ARTICLE: Iraq’s next parliamentary elections: the stakes
By Zaid Al-Ali, April 17, 2014
Violence in Iraq has surged in recent months to levels not seen for years. Al-Qaida is resurgent, explosions continue to rip through civilian neighbourhoods and foreign backed militias are engaged in combat in broad daylight, sometimes alongside government forces. Large swathes of the country are now out of the state’s control, others are subject to a constant barrage of shelling, forcing hundreds of thousands from their homes. Many of the gruesome practices that were common during the civil conflict, including beheadings, are once again an almost daily occurrence. Why is all this happening now and is there a solution?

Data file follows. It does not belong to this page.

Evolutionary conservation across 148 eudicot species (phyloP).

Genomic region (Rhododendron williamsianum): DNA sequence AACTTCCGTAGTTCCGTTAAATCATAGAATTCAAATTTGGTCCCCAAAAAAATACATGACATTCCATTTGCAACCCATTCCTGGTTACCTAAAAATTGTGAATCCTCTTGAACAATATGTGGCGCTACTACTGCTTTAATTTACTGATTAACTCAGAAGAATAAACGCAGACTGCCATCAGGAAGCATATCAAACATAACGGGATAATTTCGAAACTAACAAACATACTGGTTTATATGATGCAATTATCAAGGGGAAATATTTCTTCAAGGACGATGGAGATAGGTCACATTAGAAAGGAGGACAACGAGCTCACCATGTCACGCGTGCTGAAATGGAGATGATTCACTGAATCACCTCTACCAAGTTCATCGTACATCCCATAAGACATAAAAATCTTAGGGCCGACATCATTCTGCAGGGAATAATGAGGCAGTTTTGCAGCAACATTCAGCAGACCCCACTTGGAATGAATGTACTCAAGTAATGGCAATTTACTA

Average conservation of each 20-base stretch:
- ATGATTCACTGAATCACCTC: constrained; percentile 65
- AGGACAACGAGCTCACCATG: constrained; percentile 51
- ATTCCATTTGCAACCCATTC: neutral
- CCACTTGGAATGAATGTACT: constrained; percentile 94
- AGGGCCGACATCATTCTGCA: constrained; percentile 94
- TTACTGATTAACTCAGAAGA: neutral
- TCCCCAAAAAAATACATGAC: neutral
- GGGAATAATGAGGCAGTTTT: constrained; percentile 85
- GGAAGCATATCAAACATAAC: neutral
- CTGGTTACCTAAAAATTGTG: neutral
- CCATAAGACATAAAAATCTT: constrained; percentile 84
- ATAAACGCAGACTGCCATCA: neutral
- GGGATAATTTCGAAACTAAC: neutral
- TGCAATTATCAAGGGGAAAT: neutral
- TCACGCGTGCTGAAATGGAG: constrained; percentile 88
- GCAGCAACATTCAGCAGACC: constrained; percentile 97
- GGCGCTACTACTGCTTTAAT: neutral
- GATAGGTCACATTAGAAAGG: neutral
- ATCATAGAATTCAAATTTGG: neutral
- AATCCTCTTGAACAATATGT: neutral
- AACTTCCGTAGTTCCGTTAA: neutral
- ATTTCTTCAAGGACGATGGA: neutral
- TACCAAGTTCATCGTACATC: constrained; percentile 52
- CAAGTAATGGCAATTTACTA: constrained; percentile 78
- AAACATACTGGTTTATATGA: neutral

Some of the causes for this desperate state of affairs are beyond the government’s capacity to control, including the conflict in Syria and the obvious spillover effect it has had in Iraq. Nevertheless, the government has clearly exacerbated security risks by engaging in highly questionable practices for years now. Amongst other things, various sources including the United Nations, international and Iraqi human rights organisations and the ministry of human rights, have documented serious abuses in detention. Men and women are still arrested in large numbers for no good reason, maintained in detention without charge for weeks, sometimes months, and subjected to brutal treatment. If their cases are brought to court and they are found not-guilty, they are maintained in detention illegally merely so that prison officers can extract bribes from desperate family members. The due process rules that are provided for in the constitution are totally ignored.